With record numbers of people relying on charities to eat, the debate about food poverty in the UK has intensified. In September 2013 Michael Gove controversially claimed that those who use such charities ‘have only got themselves to blame’ for mismanaging their finances. More recently Iain Duncan Smith has been engaged in a heated, public row with the charity sector about UK food poverty. On the other side of the debate, in Walking the breadline, food poverty is described as a ‘national disgrace’. Some would argue that, long before the controversy and debate, there have always been demographic groups for whom accessing food is profoundly difficult in the UK. For example, homeless people, those addicted to drugs and alcohol and those fleeing domestic abuse.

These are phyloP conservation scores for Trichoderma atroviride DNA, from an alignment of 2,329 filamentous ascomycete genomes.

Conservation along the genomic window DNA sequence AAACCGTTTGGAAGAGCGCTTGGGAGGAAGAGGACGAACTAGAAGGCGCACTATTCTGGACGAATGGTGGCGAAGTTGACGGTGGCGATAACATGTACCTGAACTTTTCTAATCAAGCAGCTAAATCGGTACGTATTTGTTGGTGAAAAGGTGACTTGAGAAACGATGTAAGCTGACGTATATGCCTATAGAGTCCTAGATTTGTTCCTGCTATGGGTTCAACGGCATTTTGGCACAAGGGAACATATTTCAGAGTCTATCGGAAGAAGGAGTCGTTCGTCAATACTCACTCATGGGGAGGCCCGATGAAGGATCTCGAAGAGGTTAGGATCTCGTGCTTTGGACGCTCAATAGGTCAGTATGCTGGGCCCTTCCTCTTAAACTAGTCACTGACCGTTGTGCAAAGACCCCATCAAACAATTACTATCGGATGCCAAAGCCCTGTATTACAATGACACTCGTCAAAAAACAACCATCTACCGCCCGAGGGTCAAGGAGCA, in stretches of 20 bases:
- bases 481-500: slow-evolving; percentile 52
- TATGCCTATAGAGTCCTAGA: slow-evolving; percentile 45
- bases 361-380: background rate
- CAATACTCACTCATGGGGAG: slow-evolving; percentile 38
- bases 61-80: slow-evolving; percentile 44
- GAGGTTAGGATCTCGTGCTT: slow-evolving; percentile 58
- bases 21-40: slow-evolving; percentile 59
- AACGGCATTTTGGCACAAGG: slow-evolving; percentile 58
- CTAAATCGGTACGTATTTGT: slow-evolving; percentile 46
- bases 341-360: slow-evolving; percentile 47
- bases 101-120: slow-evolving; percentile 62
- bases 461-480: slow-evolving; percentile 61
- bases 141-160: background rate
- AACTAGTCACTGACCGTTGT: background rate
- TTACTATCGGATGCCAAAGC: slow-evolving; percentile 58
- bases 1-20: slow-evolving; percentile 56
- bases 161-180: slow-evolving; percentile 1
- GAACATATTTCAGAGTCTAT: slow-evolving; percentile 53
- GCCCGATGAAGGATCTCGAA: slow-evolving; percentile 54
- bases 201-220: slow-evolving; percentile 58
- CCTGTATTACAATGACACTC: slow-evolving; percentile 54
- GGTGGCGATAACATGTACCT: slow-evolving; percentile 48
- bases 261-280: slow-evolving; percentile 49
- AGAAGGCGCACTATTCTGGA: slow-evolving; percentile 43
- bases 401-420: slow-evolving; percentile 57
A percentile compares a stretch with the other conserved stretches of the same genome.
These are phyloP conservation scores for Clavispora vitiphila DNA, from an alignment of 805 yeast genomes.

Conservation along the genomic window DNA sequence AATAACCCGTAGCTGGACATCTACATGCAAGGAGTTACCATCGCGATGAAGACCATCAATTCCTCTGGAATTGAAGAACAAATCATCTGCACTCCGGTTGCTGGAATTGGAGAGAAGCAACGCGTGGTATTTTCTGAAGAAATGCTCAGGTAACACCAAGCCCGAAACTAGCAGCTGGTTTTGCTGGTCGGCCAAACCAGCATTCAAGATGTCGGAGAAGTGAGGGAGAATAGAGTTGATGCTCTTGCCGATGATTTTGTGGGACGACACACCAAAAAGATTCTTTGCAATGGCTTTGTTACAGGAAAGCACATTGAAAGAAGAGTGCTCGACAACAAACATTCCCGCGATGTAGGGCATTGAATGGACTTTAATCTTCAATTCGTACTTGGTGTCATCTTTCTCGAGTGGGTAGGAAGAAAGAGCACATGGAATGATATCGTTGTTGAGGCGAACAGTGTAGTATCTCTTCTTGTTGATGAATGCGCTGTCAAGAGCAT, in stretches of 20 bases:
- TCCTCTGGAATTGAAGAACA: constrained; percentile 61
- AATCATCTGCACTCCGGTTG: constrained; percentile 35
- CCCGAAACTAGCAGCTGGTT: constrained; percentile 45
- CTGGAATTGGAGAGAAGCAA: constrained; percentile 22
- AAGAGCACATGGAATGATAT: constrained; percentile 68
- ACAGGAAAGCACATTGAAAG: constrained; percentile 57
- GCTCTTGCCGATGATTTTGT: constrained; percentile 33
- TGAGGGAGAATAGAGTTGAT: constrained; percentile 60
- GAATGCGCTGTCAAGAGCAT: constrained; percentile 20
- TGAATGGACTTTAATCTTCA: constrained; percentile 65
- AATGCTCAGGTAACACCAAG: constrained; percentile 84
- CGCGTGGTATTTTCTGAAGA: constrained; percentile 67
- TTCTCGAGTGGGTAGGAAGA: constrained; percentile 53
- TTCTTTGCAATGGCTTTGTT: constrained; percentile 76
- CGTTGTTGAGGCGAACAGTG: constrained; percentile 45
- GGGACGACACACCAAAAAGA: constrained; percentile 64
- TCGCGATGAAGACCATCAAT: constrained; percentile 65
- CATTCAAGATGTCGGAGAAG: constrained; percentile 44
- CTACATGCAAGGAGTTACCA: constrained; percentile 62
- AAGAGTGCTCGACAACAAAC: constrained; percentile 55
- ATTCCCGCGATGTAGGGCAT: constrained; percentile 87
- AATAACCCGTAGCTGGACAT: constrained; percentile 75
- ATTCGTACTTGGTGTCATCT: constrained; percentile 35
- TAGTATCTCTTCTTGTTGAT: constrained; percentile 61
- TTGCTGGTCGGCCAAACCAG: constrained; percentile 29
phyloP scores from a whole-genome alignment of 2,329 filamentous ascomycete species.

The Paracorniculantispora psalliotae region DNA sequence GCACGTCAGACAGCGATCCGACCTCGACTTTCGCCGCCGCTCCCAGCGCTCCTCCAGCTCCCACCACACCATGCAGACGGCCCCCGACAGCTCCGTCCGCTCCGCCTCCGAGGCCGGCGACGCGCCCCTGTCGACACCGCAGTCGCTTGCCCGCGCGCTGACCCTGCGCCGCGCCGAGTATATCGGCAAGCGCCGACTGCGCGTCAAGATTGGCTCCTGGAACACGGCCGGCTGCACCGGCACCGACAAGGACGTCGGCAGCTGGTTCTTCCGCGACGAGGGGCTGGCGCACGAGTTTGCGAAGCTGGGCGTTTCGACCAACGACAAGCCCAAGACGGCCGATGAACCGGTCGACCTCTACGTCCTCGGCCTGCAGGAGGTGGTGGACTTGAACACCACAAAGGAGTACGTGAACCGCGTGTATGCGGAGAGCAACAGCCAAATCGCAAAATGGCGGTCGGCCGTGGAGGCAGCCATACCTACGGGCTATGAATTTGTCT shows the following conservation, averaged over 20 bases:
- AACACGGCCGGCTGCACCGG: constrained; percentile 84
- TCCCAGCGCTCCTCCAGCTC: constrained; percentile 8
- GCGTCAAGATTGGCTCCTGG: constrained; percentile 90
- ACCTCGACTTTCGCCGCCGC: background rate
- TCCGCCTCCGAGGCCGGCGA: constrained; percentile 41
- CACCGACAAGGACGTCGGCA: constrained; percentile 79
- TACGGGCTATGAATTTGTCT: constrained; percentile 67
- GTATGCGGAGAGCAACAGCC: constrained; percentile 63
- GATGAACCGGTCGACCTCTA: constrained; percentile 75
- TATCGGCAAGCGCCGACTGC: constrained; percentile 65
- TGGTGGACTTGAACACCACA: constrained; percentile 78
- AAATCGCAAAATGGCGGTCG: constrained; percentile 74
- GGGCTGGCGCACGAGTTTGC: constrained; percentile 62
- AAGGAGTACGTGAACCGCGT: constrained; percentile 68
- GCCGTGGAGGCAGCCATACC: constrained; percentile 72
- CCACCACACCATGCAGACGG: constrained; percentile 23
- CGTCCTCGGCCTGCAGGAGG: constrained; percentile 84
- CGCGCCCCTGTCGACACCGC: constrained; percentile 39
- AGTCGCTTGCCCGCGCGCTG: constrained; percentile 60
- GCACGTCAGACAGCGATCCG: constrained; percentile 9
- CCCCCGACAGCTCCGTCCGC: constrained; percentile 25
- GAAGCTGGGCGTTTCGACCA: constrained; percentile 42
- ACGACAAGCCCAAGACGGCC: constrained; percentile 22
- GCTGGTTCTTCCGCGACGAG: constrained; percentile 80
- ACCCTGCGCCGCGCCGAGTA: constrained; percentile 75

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charities, diet and nutrition, fareshare, food poverty, poverty